Tuesday, July 21, 2009
The Zelig Of Newscasting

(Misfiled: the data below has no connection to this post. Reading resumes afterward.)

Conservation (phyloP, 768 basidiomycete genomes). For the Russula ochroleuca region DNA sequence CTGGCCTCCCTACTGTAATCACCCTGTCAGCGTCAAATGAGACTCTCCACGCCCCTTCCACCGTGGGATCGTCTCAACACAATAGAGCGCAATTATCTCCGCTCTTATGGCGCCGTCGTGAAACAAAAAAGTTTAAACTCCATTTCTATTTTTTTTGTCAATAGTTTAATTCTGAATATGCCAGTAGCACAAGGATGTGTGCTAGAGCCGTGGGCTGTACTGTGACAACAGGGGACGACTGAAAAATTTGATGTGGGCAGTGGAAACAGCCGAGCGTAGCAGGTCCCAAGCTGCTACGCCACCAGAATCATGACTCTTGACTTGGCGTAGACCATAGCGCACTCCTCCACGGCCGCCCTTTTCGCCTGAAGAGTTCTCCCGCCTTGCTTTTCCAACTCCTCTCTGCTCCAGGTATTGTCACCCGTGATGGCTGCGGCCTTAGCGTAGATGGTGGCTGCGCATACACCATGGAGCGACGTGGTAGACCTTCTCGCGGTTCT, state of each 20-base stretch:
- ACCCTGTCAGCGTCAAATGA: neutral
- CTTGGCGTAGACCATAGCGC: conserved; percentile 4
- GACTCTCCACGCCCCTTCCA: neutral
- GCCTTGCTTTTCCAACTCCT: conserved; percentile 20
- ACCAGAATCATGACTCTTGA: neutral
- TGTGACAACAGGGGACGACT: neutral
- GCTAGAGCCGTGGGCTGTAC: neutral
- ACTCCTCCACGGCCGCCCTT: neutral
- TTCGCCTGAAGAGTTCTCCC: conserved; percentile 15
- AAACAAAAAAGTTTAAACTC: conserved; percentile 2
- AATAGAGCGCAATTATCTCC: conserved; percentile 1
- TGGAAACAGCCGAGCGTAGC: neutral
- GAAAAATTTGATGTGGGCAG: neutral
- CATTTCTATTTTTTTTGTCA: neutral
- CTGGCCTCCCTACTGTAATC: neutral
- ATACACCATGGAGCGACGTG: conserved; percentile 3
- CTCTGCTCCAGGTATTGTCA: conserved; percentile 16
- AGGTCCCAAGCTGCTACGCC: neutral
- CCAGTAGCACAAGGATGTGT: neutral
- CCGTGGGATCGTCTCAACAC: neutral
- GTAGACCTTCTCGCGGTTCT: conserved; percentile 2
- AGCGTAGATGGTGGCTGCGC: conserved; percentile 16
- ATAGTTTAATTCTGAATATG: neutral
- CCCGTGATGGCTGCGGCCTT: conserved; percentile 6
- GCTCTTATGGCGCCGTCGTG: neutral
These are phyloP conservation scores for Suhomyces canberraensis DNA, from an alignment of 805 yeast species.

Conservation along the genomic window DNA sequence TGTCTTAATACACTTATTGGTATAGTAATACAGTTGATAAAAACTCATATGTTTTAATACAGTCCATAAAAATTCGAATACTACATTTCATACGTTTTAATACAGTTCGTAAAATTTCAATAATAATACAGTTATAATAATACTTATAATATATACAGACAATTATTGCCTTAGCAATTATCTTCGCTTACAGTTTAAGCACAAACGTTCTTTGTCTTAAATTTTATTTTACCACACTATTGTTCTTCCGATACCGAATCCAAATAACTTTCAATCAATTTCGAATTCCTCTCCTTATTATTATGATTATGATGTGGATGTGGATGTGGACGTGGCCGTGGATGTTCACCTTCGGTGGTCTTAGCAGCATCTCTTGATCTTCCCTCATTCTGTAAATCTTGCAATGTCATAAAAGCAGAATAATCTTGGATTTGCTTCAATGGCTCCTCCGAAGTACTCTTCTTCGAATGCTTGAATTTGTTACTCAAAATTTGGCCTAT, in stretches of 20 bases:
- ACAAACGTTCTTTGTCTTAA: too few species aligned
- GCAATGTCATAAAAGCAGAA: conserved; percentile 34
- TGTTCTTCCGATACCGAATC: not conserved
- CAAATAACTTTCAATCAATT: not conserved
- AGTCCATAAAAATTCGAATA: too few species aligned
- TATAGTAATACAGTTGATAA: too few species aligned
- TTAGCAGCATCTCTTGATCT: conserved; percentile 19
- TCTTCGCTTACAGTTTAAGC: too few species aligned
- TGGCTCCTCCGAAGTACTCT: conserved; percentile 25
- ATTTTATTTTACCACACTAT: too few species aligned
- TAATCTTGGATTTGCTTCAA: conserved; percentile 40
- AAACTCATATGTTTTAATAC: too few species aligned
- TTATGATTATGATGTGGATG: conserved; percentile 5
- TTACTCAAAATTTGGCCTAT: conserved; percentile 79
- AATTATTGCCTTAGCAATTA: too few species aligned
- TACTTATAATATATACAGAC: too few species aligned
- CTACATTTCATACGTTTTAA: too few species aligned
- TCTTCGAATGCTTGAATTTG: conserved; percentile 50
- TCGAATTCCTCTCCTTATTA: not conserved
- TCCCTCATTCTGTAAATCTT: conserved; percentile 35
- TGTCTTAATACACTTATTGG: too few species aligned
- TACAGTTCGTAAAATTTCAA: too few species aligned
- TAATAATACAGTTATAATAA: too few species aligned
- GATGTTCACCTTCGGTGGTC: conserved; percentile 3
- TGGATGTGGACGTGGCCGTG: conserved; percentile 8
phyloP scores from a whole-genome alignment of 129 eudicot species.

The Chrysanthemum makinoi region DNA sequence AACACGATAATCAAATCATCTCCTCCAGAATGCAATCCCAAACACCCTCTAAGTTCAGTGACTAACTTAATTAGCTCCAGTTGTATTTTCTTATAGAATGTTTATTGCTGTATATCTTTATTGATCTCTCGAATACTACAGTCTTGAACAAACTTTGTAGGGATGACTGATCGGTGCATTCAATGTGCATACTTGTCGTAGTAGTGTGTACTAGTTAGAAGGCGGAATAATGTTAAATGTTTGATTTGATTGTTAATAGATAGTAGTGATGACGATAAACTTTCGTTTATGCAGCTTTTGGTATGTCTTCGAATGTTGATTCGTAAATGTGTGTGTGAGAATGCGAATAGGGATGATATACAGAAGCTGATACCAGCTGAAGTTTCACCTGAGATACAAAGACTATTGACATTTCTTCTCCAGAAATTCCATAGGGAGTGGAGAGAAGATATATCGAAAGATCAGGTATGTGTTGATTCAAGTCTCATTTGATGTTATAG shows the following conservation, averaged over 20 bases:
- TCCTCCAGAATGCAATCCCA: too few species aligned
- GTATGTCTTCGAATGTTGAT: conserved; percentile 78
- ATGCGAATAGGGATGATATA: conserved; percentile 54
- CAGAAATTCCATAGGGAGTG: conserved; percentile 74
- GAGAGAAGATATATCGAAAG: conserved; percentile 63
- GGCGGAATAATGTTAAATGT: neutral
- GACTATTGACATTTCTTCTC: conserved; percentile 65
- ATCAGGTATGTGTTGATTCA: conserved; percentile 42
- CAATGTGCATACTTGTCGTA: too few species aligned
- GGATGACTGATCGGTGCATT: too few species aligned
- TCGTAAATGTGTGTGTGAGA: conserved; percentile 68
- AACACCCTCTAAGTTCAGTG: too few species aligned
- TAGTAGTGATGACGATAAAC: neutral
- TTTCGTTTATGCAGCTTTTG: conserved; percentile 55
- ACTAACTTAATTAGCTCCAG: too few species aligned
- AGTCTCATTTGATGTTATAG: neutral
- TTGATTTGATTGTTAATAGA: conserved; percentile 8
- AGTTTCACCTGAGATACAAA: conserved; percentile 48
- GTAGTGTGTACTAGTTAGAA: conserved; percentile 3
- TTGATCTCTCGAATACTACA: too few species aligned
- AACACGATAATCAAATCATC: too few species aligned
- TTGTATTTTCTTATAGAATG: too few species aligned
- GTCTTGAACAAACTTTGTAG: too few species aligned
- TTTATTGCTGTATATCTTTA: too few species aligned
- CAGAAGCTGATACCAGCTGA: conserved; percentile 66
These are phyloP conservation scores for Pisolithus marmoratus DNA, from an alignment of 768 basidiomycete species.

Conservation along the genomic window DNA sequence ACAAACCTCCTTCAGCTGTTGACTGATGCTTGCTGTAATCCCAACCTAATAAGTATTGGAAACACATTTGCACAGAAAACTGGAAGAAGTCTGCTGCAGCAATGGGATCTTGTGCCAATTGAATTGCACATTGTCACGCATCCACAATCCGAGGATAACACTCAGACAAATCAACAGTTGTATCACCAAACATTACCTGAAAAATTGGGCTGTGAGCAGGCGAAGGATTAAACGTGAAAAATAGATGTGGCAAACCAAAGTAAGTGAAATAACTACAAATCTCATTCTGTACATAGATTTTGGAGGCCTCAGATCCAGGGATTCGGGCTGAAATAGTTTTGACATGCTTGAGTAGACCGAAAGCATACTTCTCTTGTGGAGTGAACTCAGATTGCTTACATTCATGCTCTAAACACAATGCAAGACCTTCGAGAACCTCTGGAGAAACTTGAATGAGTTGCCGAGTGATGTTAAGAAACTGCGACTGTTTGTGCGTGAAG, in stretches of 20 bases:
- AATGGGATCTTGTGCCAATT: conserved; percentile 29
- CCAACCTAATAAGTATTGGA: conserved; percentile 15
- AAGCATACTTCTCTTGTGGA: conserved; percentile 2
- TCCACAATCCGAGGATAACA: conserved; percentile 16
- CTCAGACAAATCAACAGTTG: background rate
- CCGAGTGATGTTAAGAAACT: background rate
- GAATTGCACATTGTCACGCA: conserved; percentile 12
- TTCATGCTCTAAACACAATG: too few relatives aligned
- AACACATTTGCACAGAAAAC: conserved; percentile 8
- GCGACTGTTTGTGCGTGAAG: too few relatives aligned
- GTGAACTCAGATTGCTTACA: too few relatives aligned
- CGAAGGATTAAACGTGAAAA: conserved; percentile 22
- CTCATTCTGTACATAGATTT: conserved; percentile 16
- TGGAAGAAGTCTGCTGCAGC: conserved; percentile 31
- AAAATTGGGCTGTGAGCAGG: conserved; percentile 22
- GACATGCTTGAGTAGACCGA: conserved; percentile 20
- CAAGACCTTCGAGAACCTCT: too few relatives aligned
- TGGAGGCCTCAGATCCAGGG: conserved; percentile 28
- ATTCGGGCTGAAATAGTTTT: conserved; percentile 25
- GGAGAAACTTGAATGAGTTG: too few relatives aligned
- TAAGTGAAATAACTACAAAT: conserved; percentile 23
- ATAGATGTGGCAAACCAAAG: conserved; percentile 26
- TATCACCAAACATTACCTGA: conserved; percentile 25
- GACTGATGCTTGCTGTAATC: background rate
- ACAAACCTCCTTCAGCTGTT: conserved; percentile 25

As an anchor, Walter Cronkite was genuine. People who knew him say that he was the same man on camera as he was off camera. He did not need to put on a persona. He was as we saw him. On the other hand, Brian Williams is constantly striving to appear not as he is, but as he desperately wants to be seen. Brian Williams is the Zelig of newscasting. He strives to be as much like he imagines the viewers want him to be as often as he possibly can. He is always using pandering phrases such as "For those of us who love American cars" or "For those of us who love dogs" or "For those of us who love aviation". Please love me, Mr. & Mrs. Viewer! I'll try to be whatever you want me to be. Have you ever noticed how often Brian uses the word "folks" instead of "people"? "The good folks from Milwaukee" or "The brave folks who fight fires" or "All the folks on the West Coast". Obviously, the people in the NBC Research Department informed Brian that "folks" tests higher with focus groups and makes him seem less elitist. Sometimes, Brian just blatantly panders to viewers: "The Great Lakes are spectacular" (July 17). "If your summer plans include the great city of Chicago..." "Luckily, Chicago is also beautiful when viewed from the sidewalk." (Those last two are from the July 1 broadcast.) I guess Brian's producers must have told him that there was a ratings decline in the Chicago area.